Leadership Lessons: Authentic Leadership
By 1st Lt. Chrystopher Nicholson, 319th Civil Engineer Squadron
/ Published December 22, 2014
GRAND FORKS AIR FORCE BASE, N.D. -- "Extroverts make the best leaders" -- words spoken by an instructor to my cadet class in officer training. An introvert myself, I did not understand exactly what my instructor was trying to teach us. Was he saying that introverts had no hope of being the "best leaders," or was he insinuating that introverts should pretend to be extroverted? How could I hide something that was at the core of who I am?
Although maybe not as forthright as my instructor, our society does propagate a bias that values extroverted qualities in general. Introversion is mostly regarded as a second-class personality. Between society, friends, family, coworkers, supervisors, and even instructors, we will be pressured in many different directions throughout our lives. Where we fall on the extrovert/introvert spectrum is just one example of how we might fall in or out of favor, but it is important that we always stay true to who we are. Being true to ourselves sets the foundation for true leadership. From this notion, I pose a conjecture that leadership, the kind that leaves a long-lasting and valuable effect on people, is not the result of any particular style--it is the result of authenticity.
Being yourself sounds easy but, in the shuffle of things, it can sometimes be a tough task. Some people feel they need to put on a tough-guy persona for fear of appearing weak. Others might indulge in cheap flattery to win favorability, while still others might pretend to be a gregarious extrovert to strengthen their image. Many times, however, these actions are taken at the expense of your team. When you are not yourself, your team, the people that know you, lose respect for you. Leaders need to stand strong against the changing environment and the pressures it will produce. If leaders are truly present for the sake of service, there would be no need to fake anything, and transparency would be upheld.
Authentic leaders actually want to be leaders. They don't just fake a persona for recognition or to gain the spotlight. They have heart in what they do and are genuinely more concerned with empowering their people than having power. The core of authentic leadership is about using truth and integrity to capture the trust of people and to encourage open dialogue. Open dialogue is crucial to understanding the full reality in any given situation. That is why it is so important. It has everything to do with strong character and values; it has little to do with style.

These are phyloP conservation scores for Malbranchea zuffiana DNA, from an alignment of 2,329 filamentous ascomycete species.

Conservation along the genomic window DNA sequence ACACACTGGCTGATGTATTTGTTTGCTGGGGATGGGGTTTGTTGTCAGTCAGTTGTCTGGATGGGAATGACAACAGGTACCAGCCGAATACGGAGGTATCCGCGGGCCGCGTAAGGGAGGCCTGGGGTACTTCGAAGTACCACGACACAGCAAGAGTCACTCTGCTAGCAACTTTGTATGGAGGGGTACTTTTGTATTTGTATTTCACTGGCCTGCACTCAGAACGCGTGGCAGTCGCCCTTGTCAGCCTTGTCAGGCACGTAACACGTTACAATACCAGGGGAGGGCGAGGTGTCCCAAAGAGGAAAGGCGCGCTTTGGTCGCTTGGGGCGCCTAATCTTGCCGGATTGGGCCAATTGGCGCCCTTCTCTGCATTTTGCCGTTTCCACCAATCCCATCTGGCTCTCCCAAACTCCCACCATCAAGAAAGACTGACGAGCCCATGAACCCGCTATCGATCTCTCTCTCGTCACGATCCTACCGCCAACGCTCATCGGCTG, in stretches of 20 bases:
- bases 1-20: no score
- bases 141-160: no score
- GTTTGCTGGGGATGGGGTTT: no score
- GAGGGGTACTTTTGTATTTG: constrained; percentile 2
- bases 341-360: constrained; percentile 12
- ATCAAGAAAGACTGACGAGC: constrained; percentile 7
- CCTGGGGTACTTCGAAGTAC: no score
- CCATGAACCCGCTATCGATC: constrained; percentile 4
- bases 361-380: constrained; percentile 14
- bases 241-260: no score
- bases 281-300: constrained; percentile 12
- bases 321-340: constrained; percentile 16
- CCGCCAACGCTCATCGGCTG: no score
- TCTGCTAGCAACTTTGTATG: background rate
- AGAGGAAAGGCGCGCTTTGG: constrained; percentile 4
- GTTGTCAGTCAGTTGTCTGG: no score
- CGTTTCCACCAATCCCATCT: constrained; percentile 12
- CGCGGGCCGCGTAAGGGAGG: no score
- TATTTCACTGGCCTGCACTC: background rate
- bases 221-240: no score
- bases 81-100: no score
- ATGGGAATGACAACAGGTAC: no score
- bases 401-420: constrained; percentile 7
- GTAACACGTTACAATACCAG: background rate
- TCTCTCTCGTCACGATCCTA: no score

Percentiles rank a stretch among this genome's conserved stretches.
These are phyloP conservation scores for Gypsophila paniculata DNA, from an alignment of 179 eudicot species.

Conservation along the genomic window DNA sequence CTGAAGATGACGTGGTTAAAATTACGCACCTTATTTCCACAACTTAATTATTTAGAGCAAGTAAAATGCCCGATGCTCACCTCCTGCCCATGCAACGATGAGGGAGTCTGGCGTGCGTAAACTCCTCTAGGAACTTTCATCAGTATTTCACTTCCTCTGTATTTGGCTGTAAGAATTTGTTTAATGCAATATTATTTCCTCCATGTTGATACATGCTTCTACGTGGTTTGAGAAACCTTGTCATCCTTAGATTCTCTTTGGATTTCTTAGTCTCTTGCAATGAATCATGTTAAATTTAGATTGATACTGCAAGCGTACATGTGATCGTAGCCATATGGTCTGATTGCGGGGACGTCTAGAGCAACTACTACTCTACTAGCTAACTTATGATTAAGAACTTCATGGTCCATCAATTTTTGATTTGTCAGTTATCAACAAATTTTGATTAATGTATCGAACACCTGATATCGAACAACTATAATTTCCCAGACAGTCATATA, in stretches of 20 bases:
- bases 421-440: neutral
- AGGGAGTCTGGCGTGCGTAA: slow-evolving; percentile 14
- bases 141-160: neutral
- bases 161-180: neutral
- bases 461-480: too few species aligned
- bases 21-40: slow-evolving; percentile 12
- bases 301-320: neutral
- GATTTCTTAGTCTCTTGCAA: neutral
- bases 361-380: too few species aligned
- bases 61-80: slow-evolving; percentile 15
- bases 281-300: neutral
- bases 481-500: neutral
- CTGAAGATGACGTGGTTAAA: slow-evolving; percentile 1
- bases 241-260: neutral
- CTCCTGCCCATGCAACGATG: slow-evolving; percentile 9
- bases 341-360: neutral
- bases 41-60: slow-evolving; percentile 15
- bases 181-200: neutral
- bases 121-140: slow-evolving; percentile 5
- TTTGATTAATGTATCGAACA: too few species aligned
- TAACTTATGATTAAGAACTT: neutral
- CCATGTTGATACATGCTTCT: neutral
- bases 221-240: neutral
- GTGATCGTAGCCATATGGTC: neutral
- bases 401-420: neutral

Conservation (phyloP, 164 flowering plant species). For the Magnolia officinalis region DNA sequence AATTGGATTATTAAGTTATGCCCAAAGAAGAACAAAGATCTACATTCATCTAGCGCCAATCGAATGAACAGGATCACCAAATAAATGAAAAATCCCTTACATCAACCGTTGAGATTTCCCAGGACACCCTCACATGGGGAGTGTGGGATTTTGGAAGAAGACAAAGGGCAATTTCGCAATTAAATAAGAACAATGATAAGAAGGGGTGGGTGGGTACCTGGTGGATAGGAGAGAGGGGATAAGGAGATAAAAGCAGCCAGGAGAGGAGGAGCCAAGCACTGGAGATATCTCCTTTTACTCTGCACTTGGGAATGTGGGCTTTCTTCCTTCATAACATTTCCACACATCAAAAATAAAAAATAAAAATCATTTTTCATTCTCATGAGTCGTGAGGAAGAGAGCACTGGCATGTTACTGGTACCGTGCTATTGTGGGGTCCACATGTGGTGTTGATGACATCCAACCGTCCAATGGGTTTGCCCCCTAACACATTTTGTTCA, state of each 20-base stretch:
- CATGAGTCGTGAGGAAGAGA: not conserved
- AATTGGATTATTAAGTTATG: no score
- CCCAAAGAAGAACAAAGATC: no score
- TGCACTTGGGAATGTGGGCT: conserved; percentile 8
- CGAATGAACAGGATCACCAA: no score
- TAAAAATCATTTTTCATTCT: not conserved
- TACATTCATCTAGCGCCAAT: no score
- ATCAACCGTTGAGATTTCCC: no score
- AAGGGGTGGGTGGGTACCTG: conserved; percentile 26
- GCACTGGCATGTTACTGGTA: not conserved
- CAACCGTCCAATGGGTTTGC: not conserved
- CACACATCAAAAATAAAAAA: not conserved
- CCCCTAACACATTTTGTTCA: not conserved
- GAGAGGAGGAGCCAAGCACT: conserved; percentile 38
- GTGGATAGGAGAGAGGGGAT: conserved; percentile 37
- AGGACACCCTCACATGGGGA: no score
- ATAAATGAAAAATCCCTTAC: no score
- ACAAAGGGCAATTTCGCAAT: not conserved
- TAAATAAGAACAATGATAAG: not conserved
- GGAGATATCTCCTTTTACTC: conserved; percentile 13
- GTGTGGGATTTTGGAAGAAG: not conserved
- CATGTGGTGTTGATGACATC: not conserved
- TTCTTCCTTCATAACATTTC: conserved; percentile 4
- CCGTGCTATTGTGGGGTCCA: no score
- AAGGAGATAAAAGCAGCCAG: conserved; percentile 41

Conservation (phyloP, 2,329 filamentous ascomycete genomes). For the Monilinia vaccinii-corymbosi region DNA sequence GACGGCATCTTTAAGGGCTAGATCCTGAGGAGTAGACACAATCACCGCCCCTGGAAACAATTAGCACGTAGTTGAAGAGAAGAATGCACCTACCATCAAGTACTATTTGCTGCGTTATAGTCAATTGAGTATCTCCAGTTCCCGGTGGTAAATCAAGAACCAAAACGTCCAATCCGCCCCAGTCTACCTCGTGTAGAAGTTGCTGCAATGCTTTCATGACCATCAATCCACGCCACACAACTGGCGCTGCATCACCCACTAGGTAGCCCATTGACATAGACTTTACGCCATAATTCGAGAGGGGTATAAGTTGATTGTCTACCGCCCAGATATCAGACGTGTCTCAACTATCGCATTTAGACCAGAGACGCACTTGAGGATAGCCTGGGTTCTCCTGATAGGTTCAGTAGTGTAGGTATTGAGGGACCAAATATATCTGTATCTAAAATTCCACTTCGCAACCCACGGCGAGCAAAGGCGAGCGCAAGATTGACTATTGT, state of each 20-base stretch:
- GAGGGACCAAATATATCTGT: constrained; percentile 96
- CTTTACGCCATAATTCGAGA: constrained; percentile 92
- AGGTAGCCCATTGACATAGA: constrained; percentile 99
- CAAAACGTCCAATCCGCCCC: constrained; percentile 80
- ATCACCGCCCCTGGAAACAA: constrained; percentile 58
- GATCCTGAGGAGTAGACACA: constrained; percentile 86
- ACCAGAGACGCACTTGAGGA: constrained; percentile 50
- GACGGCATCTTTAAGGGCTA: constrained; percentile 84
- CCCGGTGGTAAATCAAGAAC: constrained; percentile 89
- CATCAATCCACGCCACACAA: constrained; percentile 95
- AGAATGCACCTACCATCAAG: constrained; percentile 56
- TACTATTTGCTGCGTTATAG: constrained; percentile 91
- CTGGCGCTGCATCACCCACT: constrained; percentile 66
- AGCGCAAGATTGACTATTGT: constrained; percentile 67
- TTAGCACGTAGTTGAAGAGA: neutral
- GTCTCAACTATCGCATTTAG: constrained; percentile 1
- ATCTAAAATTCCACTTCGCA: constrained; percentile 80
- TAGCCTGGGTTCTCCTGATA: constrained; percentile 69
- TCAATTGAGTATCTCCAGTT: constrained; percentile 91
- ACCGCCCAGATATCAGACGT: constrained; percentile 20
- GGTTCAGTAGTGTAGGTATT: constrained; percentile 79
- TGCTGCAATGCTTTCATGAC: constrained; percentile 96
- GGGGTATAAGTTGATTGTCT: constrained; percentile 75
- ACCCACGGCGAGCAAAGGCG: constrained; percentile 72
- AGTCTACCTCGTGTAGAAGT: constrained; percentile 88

Being authentic proves that you have the ability to stand on your own. It is a powerful way to prove your courage. It gives people the understanding of where you stand and gives them the confidence to follow you. What good is a leader that conforms? If we conform, we are not leading!
Authentic leaders demand excellence, not perfection, because their understanding is very realistic. They are human, they know it, and are not afraid to show it. What good is it, as we develop our teams, to put perfection on a pedestal? Those seeking perfection are destined to fail. Furthermore, exposing your weaknesses and your humanity encourages others to be authentic too.
Most literature on leadership will formulate lists of characteristics that they claim are essential for success. These lists are describing styles of leadership which, to at least one person, were probably useful. There are many styles of leadership, however, and we all have one. But there is only one type of authentic leadership, and that is yours. Being authentic begins with your purpose, values, and character. Our style will be built over time, but if we lose touch with our authenticity, it will mean nothing.
Leadership begins and ends with authenticity. Styles of leadership are effective but being authentic is most important. Whether you lead with a quiet confidence or booming personality, it does not matter. Every personality and style will have its times of falling in and out of favor, but our authenticity should be unwavering. My instructor had good intentions. He demanded excellence from his students and taught us many great lessons. But, even though I respected him and wanted to impress him, I chose to stay true to who I really am.
What do you think about authentic leadership? Do you ever fall prey to pressures tempting you to be unauthentic? Is it acceptable to give in?